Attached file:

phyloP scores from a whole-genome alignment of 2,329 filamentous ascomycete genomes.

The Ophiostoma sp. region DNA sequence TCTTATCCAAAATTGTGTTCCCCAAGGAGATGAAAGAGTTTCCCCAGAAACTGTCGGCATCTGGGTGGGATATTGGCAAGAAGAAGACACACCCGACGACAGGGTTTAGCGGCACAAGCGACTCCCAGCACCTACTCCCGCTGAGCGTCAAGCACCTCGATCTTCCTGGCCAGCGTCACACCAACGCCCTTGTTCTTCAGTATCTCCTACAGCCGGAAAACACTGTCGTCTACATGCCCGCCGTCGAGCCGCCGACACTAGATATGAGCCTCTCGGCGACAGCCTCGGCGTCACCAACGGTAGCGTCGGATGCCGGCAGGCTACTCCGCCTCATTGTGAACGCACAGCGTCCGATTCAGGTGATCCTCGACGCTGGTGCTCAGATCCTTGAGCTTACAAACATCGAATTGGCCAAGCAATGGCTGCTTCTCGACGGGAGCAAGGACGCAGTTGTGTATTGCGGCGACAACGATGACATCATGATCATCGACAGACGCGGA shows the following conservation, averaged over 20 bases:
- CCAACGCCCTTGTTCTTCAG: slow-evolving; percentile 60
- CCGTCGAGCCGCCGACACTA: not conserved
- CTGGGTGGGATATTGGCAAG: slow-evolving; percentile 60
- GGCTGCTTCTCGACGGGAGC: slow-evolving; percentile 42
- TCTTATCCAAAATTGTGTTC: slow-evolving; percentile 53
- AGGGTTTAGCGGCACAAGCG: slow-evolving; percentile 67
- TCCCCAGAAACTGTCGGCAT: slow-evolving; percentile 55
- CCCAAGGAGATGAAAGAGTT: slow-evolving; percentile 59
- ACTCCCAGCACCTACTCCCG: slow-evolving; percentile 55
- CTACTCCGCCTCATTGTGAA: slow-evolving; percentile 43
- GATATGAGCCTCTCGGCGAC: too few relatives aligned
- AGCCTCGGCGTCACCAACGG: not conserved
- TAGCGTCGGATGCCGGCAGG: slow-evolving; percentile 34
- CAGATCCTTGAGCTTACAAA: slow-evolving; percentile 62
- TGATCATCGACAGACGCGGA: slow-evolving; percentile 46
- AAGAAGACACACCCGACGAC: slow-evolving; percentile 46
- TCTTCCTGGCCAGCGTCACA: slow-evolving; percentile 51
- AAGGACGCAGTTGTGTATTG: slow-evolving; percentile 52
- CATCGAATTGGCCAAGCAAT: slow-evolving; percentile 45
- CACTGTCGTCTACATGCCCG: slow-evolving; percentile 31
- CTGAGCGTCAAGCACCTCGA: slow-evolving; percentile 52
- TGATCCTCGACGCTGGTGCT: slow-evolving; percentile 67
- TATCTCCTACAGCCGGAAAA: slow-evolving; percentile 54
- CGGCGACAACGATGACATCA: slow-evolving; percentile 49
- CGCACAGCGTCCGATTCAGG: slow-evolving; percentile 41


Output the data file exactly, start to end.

phyloP scores from a whole-genome alignment of 2,329 filamentous ascomycete genomes.

The Ophiostoma sp. region DNA sequence TCTTATCCAAAATTGTGTTCCCCAAGGAGATGAAAGAGTTTCCCCAGAAACTGTCGGCATCTGGGTGGGATATTGGCAAGAAGAAGACACACCCGACGACAGGGTTTAGCGGCACAAGCGACTCCCAGCACCTACTCCCGCTGAGCGTCAAGCACCTCGATCTTCCTGGCCAGCGTCACACCAACGCCCTTGTTCTTCAGTATCTCCTACAGCCGGAAAACACTGTCGTCTACATGCCCGCCGTCGAGCCGCCGACACTAGATATGAGCCTCTCGGCGACAGCCTCGGCGTCACCAACGGTAGCGTCGGATGCCGGCAGGCTACTCCGCCTCATTGTGAACGCACAGCGTCCGATTCAGGTGATCCTCGACGCTGGTGCTCAGATCCTTGAGCTTACAAACATCGAATTGGCCAAGCAATGGCTGCTTCTCGACGGGAGCAAGGACGCAGTTGTGTATTGCGGCGACAACGATGACATCATGATCATCGACAGACGCGGA shows the following conservation, averaged over 20 bases:
- CCAACGCCCTTGTTCTTCAG: slow-evolving; percentile 60
- CCGTCGAGCCGCCGACACTA: not conserved
- CTGGGTGGGATATTGGCAAG: slow-evolving; percentile 60
- GGCTGCTTCTCGACGGGAGC: slow-evolving; percentile 42
- TCTTATCCAAAATTGTGTTC: slow-evolving; percentile 53
- AGGGTTTAGCGGCACAAGCG: slow-evolving; percentile 67
- TCCCCAGAAACTGTCGGCAT: slow-evolving; percentile 55
- CCCAAGGAGATGAAAGAGTT: slow-evolving; percentile 59
- ACTCCCAGCACCTACTCCCG: slow-evolving; percentile 55
- CTACTCCGCCTCATTGTGAA: slow-evolving; percentile 43
- GATATGAGCCTCTCGGCGAC: too few relatives aligned
- AGCCTCGGCGTCACCAACGG: not conserved
- TAGCGTCGGATGCCGGCAGG: slow-evolving; percentile 34
- CAGATCCTTGAGCTTACAAA: slow-evolving; percentile 62
- TGATCATCGACAGACGCGGA: slow-evolving; percentile 46
- AAGAAGACACACCCGACGAC: slow-evolving; percentile 46
- TCTTCCTGGCCAGCGTCACA: slow-evolving; percentile 51
- AAGGACGCAGTTGTGTATTG: slow-evolving; percentile 52
- CATCGAATTGGCCAAGCAAT: slow-evolving; percentile 45
- CACTGTCGTCTACATGCCCG: slow-evolving; percentile 31
- CTGAGCGTCAAGCACCTCGA: slow-evolving; percentile 52
- TGATCCTCGACGCTGGTGCT: slow-evolving; percentile 67
- TATCTCCTACAGCCGGAAAA: slow-evolving; percentile 54
- CGGCGACAACGATGACATCA: slow-evolving; percentile 49
- CGCACAGCGTCCGATTCAGG: slow-evolving; percentile 41